Online media is gaining ground (over traditional) and I for one am a big proponent of it, always have been. But there is much speculation about the ‘professionalism’ of the media, as it is generally viewed that any person with a hint of coding ability can put up a site and suddenly call themselves a media outlet. I’m not so sure, after all, media, any media, is a form of personal expression or personal views in one way or another, so therefore one could say that any one person’s opinion is as good as the next. What to me though destroys even the best website media is where the person running it thinks that just because they run a website, they suddenly know everything. The net result is that they then begin to think or feel they are suddenly ‘important’. That’s just farcical. The other ‘issue’ is the forum, or more specifically, an unregulated forum that is let run free and loose so users can say any rubbish that springs to their minds without any form of moderation. There is nothing more useful or friendly than a well managed, focused forum but those are now the exception more than the norm and that is what I view as a critical mistake.

Mountain Cycle itself has made it’s own mistakes. My predecessor made some outstanding blunders online that landed MC into all sorts of issues. At the same time, it highlighted that while forums are a great way to talk with your audience, unless that discussion channel is managed, it will create all sorts of problems for everyone involved.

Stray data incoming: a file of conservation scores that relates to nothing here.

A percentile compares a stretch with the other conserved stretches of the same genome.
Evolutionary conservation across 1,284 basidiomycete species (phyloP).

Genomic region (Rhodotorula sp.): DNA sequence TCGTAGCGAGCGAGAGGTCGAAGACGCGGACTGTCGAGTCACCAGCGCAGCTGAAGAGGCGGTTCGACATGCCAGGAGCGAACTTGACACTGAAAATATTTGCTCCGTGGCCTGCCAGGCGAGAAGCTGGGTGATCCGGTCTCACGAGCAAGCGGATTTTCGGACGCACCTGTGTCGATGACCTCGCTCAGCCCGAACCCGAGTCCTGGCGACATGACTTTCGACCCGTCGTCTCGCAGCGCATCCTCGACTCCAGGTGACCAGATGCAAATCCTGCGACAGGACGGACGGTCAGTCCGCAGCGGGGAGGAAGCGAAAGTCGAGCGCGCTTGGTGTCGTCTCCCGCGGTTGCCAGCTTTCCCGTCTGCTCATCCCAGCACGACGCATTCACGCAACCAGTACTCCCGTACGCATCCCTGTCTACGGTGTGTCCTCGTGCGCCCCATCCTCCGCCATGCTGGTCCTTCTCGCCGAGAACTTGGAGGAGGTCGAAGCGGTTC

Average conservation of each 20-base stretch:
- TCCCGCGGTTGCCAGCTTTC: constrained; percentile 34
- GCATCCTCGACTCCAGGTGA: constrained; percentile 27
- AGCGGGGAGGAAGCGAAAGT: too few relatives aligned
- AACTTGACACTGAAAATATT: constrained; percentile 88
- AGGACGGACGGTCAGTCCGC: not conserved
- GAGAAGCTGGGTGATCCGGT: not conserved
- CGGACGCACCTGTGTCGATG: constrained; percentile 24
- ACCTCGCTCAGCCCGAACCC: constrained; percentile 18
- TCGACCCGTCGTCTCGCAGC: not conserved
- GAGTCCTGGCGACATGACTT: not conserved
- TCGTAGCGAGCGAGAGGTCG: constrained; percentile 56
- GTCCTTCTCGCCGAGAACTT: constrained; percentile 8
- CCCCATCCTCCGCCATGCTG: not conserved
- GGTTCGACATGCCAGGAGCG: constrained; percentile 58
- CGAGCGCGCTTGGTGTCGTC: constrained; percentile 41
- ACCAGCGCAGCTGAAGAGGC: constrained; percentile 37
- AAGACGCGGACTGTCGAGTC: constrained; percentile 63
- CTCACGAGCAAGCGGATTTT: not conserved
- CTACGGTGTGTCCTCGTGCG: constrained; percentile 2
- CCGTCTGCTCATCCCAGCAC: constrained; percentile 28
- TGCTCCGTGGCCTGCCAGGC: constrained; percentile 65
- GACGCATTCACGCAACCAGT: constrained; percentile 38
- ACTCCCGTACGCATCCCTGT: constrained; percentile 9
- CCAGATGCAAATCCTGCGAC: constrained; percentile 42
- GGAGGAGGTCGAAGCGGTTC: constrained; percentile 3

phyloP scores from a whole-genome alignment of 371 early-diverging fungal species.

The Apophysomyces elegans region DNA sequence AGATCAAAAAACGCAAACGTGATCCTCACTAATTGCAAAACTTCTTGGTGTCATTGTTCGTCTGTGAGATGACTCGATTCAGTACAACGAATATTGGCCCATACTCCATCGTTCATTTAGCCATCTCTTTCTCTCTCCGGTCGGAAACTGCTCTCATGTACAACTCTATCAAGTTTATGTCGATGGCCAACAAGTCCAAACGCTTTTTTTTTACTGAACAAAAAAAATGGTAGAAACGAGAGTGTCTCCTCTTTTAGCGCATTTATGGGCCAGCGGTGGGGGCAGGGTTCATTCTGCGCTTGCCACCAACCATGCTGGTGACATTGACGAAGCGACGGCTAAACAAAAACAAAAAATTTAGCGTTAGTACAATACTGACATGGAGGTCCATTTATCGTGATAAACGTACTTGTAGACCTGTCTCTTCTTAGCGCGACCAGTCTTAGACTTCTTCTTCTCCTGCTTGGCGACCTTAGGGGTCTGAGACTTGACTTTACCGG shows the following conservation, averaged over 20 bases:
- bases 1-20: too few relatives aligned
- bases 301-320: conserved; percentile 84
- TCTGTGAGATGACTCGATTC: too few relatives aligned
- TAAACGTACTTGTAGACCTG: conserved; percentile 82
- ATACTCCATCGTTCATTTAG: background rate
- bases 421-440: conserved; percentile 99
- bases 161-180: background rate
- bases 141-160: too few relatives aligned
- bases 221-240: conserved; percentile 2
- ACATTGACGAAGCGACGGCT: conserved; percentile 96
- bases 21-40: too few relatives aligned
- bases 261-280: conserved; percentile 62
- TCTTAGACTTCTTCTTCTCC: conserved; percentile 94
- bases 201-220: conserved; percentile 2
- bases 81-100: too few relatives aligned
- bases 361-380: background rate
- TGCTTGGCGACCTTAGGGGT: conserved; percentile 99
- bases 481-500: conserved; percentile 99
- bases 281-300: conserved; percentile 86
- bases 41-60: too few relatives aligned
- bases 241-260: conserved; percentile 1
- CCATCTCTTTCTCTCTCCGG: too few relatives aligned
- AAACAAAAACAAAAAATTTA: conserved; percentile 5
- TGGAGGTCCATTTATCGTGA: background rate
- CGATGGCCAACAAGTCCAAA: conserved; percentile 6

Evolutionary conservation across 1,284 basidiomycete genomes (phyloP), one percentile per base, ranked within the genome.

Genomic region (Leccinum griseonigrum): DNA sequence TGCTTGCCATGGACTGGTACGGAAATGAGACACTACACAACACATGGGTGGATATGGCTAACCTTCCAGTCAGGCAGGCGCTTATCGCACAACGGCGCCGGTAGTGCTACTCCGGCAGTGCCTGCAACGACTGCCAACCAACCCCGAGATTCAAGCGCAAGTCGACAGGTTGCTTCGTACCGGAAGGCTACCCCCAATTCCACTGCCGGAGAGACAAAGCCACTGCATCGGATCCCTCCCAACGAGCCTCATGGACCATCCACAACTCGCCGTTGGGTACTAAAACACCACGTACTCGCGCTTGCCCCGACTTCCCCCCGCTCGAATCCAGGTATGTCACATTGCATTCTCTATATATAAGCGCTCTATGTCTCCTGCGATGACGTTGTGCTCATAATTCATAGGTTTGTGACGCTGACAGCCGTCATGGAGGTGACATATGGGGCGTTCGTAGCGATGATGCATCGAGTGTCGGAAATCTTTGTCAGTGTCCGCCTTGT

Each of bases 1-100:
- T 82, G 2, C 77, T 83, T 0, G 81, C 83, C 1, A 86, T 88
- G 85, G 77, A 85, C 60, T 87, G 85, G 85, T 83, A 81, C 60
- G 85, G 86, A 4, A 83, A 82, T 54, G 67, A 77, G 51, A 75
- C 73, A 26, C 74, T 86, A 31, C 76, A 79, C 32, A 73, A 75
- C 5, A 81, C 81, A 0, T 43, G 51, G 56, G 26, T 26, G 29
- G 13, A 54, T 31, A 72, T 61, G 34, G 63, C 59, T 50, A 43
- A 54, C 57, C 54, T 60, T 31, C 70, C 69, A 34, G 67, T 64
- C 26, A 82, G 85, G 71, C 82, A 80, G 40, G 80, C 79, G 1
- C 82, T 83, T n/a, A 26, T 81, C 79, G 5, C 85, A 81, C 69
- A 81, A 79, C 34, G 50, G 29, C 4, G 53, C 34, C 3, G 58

Ultimately, from where I sit as someone who makes the calls about advertising spend, there is very little attraction to give money to any website that has what can best be described as a cathartic, vitriolic user base or even ‘owner’. What’s the point? Some might say that forums and websites in general are and should be places of ‘open voice’ but when that open voice is let run free, ultimately making a website come over as a juvenile school yard, it pulls the whole website down, making it an unattractive option for spending money.

Website owners and managers need to make the call, do they want to be regarded as serious mtb media outlets and command the same rates print magazines do for advertising, or do they want to remain the media that we all ‘entertain’ but only because they are cheap and ultimately disposable despite the apparent visitor rates? To me, the call is clear, I’ll entertain only online media that is either closed or at very least controlled. I have seen many big, successful, ‘targeted’ websites open comments or forums only to close them down due to the damage they create, so I don’t buy the idea that just because something’s online it needs to be open for all to espouse their views; it’s the equivalent of printing all the mumbles that come out when reading print magazines – can you imagine?

For me, and Mountain Cycle, we have decided to end any involvement in open public discussion forums. There is little point entering into cyclical arguments (in the guise of ‘discussion’) with an audience that wants to argue, or feel they know better than everyone else. It’s all too easy to ultimately loose one’s patience/temper no matter how good the intentions are at the start and to some extent, many get the feeling that that is all some people want to see. We have our forum, facebook page and twitter feed, more than enough scope to interact directly with our audience without needing to engage in endless public forums.

Sad but true but I know that I, and we as a company, are not the only ones coming to this same conclusion.